“The story of what Dakota did . . . will be told for generations.”—President Barack Obama, from remarks given at Meyer’s Medal of Honor ceremony
In the fall of 2009, Taliban insurgents ambushed a patrol of Afghan soldiers and Marine advisors in a mountain village called Ganjigal. Firing from entrenched positions, the enemy was positioned to wipe out one hundred men who were pinned down and were repeatedly refused artillery support. Ordered to remain behind with the vehicles, twenty-one year-old Marine corporal Dakota Meyer disobeyed orders and attacked to rescue his comrades.
With a brave driver at the wheel, Meyer stood in the gun turret exposed to withering fire, rallying Afghan troops to follow. Over the course of the five hours, he charged into the valley time and again. Employing a variety of machine guns, rifles, grenade launchers, and even a rock, Meyer repeatedly repulsed enemy attackers, carried wounded Afghan soldiers to safety, and provided cover for dozens of others to escape—supreme acts of valor and determination. In the end, Meyer and four stalwart comrades—an Army captain, an Afghan sergeant major, and two Marines—cleared the battlefield and came to grips with a tragedy they knew could have been avoided. For his actions on that day, Meyer became the first living Marine in three decades to be awarded the Medal of Honor.
Into the Fire tells the full story of the chaotic battle of Ganjigal for the first time, in a compelling, human way that reveals it as a microcosm of our recent wars. Meyer takes us from his upbringing on a farm in Kentucky, through his Marine and sniper training, onto the battlefield, and into the vexed aftermath of his harrowing exploits in a battle that has become the stuff of legend.
Investigations ensued, even as he was pitched back into battle alongside U.S. Army soldiers who embraced him as a fellow grunt. When it was over, he returned to the States to confront living with the loss of his closest friends. This is a tale of American values and upbringing, of stunning heroism, and of adjusting to loss and to civilian life.
We see it all through Meyer’s eyes, bullet by bullet, with raw honesty in telling of both the errors that resulted in tragedy and the resolve of American soldiers, U.S. Marines, and Afghan soldiers who’d been abandoned and faced certain death.
Meticulously researched and thrillingly told, with nonstop pace and vivid detail, Into the Fire is the unvarnished story of a modern American hero.
Praise for Into the Fire
“A story of men at their best and at their worst . . . leaves you gaping in admiration at Medal of Honor winner Dakota Meyer’s courage.”—National Review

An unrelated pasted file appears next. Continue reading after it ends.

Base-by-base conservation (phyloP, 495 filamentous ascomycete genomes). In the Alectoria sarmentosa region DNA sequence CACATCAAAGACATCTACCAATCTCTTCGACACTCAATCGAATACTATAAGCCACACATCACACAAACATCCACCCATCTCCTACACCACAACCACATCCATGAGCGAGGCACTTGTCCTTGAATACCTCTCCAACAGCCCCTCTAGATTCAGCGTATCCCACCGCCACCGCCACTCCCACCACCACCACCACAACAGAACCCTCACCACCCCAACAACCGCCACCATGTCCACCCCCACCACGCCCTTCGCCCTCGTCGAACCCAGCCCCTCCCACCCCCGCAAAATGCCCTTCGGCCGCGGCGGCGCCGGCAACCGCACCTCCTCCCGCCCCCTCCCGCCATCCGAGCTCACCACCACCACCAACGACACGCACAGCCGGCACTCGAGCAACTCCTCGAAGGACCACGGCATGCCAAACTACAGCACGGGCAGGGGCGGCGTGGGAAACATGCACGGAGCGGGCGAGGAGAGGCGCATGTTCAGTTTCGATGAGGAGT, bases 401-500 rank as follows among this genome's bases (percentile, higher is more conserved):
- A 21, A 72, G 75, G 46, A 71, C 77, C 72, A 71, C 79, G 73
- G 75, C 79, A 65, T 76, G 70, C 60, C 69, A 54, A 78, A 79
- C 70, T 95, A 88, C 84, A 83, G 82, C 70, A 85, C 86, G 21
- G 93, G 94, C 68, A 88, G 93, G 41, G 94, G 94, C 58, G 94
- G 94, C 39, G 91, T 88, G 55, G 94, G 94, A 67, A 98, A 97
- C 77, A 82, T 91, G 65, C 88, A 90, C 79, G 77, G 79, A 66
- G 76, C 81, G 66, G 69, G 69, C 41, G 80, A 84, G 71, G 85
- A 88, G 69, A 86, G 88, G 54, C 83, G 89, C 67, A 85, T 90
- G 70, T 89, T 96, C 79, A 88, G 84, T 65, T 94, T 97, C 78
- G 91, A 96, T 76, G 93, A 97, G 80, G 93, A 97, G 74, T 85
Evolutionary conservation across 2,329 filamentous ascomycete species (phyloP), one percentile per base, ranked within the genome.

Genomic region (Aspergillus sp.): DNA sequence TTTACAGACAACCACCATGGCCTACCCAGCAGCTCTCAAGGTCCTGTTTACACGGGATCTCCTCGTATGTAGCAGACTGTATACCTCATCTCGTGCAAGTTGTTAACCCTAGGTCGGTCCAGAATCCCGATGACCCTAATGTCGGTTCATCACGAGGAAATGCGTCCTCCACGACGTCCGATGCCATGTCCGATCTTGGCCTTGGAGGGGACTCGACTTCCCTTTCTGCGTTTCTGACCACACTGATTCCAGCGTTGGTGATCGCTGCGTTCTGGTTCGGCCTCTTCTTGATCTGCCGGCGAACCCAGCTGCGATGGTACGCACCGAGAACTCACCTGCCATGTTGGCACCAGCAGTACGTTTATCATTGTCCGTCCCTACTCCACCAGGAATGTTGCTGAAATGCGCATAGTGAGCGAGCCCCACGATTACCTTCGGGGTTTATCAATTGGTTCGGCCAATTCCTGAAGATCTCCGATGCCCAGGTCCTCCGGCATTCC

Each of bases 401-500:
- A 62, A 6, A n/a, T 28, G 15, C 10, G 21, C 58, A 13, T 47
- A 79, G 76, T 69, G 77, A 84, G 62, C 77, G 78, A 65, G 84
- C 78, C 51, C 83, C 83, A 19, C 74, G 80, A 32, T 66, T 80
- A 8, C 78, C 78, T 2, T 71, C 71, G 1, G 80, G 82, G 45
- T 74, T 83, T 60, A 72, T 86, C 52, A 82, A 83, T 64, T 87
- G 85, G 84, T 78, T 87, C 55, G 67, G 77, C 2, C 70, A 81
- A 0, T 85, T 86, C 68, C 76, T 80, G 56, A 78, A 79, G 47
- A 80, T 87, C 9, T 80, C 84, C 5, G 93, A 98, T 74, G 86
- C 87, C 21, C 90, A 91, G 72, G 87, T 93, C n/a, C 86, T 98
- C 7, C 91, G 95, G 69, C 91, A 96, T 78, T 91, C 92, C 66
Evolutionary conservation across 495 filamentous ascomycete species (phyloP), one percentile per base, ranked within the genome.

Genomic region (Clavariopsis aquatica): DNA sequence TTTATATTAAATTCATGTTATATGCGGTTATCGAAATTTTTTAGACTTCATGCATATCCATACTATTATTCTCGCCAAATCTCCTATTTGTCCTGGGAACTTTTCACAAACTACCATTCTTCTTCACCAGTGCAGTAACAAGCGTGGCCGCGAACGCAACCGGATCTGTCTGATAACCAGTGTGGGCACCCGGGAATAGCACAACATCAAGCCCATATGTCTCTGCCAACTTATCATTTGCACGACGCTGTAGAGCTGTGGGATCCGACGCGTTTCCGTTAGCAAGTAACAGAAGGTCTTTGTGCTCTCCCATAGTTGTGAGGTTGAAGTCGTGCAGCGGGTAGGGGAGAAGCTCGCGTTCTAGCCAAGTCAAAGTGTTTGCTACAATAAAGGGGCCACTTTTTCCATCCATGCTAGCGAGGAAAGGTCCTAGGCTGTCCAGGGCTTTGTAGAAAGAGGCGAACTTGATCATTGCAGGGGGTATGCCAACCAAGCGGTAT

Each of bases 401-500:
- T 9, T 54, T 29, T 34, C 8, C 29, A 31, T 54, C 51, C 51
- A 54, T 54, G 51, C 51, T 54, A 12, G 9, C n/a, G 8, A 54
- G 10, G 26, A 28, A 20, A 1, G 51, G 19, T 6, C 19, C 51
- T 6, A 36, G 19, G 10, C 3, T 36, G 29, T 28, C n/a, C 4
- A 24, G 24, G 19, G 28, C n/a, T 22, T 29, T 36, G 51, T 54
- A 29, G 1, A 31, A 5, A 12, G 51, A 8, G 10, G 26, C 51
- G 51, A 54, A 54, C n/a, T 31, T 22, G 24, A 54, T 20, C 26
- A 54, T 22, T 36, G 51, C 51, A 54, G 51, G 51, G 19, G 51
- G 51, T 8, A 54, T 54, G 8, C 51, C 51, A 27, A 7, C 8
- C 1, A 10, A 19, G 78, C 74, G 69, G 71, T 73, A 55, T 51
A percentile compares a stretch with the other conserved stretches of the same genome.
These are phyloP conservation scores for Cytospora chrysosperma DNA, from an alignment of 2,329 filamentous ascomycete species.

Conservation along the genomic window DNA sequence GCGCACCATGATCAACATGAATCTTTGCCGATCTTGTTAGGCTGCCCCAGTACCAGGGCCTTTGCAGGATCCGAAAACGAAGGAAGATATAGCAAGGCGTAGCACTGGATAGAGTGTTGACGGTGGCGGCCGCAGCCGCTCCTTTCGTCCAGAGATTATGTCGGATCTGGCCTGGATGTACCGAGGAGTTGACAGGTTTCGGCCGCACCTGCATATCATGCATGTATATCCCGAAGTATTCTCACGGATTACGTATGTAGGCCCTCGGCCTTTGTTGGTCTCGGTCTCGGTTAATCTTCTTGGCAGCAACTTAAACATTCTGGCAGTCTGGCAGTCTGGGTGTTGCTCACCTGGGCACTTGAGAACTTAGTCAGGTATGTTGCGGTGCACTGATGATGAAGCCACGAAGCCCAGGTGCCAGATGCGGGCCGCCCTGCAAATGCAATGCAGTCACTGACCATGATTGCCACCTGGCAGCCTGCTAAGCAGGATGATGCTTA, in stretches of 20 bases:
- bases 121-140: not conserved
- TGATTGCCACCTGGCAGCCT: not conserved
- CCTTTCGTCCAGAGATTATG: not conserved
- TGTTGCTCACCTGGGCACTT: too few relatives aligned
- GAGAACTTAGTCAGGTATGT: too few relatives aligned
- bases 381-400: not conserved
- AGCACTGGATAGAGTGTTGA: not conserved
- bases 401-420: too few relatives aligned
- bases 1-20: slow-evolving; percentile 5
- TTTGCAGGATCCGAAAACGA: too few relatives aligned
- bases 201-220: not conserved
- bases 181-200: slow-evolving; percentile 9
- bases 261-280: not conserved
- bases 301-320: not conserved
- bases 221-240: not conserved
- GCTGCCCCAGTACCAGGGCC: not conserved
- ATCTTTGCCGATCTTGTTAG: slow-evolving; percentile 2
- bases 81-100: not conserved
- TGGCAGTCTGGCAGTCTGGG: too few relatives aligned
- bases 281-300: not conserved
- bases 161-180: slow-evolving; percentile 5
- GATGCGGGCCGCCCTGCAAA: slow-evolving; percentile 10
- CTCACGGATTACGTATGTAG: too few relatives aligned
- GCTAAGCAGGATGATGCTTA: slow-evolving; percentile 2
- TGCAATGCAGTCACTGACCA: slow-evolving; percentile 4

“Meyer’s dazzling bravery wasn’t momentary or impulsive but deliberate and sustained.”—The Wall Street Journal
“[A] cathartic, heartfelt account . . . Combat memoirs don’t get any more personal.”—Kirkus Reviews
“A great contribution to the discussion of an agonizingly complex subject.”—The Virginian-Pilot
“Black Hawk Down meets Lone Survivor.”—Library Journal
Customer ReviewsSee All
This book is like watching a great movie
But based on a real story and better because you imagine the screens in your head there is no limit to how good this book is.
Into the fire
Cried while I felt such tremendous pride In the character of this fine, young, brave serviceman. People like him and his team keep American strong yet we rarely get an opportunity to hear first hand their amazing and heroic stories so well told. These men are born with something good and (often) great that not all of us have. I envy Dakota his ability to care so deeply and to experience such a great love of his country and his soldiers. A fast and absorbing read! I wish everyone could read it so they know what goes on and what kind of people serve the US in these countries that seeming will take another two hundred years to come close to any vague understanding of the west and what freedom and self determination are about. Bless you Dakota Meyer and you entire fire team. RIP those who did not make it.
An excellent read. Very emotional at times. I am no soldier and could never do what Dakota did for his team and for those with whom he served. I have nothing but respect for him and his team and those who fought and died on that tragic day. More stories like this need to be published to help the American populous understand what these soldiers, no, these heroes, go through, fighting and dying for what is right and just.